New ways to forecast presidential election in wake of disputed 2000 contest

November 05, 2001

MIAMI BEACH -- Forecasting the winner of the next presidential election could produce a decided shift away from traditional polling, according to two papers being delivered at the annual convention of the Institute for Operations Research and the Management Sciences (INFORMS®) at the Fontainebleau Hilton Resort.

The papers, which come in the wake of the disputed 2000 contest, offer pollsters, campaigns, and news organizations innovative ways of predicting which candidate will win the presidency in 2004.

Forecasting Tips from Pork Belly Traders "Election Forecasts from a Futures Market" is by Forrest Nelson, Joyce Berg, and Thomas A. Rietz of the University of Iowa. Prof. Nelson is speaking on Monday, November 5 from 8:15-9:30 AM in the Imperial I Room of the Fontainebleau Hilton Resort.

In a unique approach, the authors shun voter polls and turn instead to a predictor borrowed from the stock exchanges.

The authors point to weaknesses in the predictive power of traditional polls. Although polls quote a margin of error, they say, pollsters do not attempt, nor can they be expected, to measure the degree of uncertainty about the eventual popular vote based on polling numbers.

In contrast, they explain, futures markets have an advantage over traditional polls. Futures traders are constantly concerned with the concept of uncertainty about an event that has not yet taken place. Those who observe these markets cope by using mechanisms for measuring the degree of uncertainty about an eventual outcome.

The University of Iowa runs Iowa Electronic Markets, its own futures markets in which investors can buy futures shares. The market is structured in a way that lets observers infer predictions from contract prices.

IEM ran a presidential election market in 2000. From the middle of May on, says Prof. Rietz, "our market predicted a dead heat. At times that wasn't exciting news since the public wants you to predict the winner. In fact, predicting 'too close to call' was a much better prediction than the one from the polls, which were predicting large wins for Bush."

In general, he says, "We like the idea that we're accurate far in advance and relatively stable." The markets, he says, are not a random sample of voters. Typically investors are better educated, reflect higher income, and often include college students.

"But that doesn't make a difference in the ability to predict," he says. "You can probably make better predictions using a trader pool of well informed people. That's true in commodities, too. In a typical futures market, say the corn market, traders are well informed about corn. That's what makes it a good model for predicting the future price of corn."

Forecasting the Electoral Vote In the other paper researchers, noting the discrepancy between the popular totals favoring Al Gore and the Electoral College vote that chose George Bush as President, recommend new analytical methods that focus less on a candidate's share of the popular vote and more on the probable number of votes that the candidate will win in the Electoral College.

"A New Approach to Estimating the Probability of Winning the Presidency" is being presented by Edward H. Kaplan, Yale School of Management, and Arnold I. Barnett, Sloan School of Management, MIT. The authors are speaking on Tuesday, November 6 from 4-5:30 PM in Ballroom B of the Fontainebleau Hilton Resort.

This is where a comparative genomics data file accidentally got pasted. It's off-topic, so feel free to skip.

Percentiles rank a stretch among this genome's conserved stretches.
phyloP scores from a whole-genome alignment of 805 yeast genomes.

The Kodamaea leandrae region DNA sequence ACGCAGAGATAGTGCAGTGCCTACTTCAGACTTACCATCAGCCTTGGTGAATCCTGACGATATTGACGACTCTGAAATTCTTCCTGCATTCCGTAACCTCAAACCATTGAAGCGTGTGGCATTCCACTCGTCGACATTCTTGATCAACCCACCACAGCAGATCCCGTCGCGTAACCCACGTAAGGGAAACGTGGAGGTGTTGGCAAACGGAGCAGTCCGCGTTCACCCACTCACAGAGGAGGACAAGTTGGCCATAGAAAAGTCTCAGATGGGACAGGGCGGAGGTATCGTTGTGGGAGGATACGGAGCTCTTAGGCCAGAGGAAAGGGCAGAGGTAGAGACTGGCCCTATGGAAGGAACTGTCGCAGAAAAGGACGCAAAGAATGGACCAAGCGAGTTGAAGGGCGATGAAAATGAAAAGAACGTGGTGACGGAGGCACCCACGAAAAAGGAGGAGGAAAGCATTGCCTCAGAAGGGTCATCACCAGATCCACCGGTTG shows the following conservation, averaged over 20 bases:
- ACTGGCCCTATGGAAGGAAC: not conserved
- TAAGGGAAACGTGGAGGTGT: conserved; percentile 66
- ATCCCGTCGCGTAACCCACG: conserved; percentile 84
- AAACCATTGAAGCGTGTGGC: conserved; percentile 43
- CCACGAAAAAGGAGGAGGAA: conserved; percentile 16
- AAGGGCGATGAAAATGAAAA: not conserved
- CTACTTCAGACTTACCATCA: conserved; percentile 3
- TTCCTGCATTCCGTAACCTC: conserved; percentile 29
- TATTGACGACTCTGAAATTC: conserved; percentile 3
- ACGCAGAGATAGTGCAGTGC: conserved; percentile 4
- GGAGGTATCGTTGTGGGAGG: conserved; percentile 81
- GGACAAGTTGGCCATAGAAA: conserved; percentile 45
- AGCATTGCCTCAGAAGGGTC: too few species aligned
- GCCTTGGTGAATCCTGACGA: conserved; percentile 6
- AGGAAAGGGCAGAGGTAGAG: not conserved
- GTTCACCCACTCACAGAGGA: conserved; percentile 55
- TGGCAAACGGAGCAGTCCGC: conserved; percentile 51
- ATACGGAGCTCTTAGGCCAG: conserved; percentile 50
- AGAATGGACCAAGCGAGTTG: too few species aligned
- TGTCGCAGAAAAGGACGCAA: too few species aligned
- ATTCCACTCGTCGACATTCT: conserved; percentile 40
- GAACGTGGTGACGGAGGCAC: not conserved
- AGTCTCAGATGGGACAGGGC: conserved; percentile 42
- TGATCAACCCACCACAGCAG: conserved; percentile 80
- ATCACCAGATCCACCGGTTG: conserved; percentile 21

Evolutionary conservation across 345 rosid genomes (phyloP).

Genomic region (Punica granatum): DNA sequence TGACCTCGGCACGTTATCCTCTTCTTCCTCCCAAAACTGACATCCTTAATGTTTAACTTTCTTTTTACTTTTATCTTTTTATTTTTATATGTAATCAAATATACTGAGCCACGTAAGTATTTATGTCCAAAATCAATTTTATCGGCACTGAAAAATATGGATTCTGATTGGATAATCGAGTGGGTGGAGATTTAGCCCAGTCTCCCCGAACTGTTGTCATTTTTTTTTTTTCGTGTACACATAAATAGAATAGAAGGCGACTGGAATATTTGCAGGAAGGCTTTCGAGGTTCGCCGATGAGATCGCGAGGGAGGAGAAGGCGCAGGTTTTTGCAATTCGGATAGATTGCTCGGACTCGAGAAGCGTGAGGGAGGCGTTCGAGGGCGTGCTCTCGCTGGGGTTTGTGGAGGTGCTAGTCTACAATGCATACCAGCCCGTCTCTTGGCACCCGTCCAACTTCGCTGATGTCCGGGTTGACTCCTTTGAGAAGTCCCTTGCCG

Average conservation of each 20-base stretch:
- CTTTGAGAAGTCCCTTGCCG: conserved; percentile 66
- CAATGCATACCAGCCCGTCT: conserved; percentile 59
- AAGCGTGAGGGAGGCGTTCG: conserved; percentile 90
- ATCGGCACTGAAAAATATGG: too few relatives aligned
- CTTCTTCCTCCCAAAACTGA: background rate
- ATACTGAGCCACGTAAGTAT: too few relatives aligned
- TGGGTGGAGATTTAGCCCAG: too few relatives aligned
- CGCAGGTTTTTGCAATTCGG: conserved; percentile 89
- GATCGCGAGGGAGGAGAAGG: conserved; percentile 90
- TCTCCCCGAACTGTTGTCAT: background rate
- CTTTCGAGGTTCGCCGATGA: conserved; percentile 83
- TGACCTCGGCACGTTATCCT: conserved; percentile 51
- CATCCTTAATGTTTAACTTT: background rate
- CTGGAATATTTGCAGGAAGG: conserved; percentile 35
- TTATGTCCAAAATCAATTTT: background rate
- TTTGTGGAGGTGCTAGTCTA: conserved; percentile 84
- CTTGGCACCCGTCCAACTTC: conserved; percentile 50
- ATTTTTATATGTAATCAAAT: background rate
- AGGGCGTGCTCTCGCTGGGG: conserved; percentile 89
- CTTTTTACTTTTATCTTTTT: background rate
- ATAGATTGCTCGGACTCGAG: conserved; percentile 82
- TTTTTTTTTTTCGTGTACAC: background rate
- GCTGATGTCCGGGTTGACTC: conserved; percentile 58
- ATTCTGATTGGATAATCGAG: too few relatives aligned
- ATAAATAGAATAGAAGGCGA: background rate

Current polls focus almost exclusively on the popular vote, say the authors. The Kaplan-Barnett model, in contrast, converts state-by-state polling results into a probability distribution for a candidate's total number of electoral votes. The model, say the authors, may show a high probability that a specific candidate will take a state's electoral votes although popular vote totals suggest that the contest is too close to call.

"Would our model have changed anything last year?," asks Prof. Kaplan. "On the one hand I'd say, 'No.' I would still have predicted that Gore would have won Florida. On the other hand, I'd say, 'Maybe.' If the candidates had a clearer sense of where they were headed in electoral votes in March or June, they might have responded differently and the course of the campaign might have been different."

The annual convention of the Institute for Operations Research and the Management Sciences (INFORMS®) takes place in Miami Beach from Sunday, November 4 to Wednesday, November 7 at the Fontainebleau Hilton Resort. Operations researchers are little known but indispensable experts who use math and science to improve decision-making, management, and operations in a host of fields.

The convention includes sessions on topics applied to numerous fields, including air safety, the military, e-commerce, information technology, energy, transportation, marketing, telecommunications, and health care. More than 1,800 papers are scheduled to be delivered. Additional information about the conference is at http://www.informs.org/Conf/Miami2001 and http://www.informs.org/Press.
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The Institute for Operations Research and the Management Sciences (INFORMS®) is an international scientific society with 10,000 members, including Nobel Prize laureates, dedicated to applying scientific methods to help improve decision-making, management, and operations. Members of INFORMS work in business, government, and academia. They are represented in fields as diverse as airlines, health care, law enforcement, the military, the stock market, and telecommunications. The INFORMS website is at http://www.informs.org.

Institute for Operations Research and the Management Sciences

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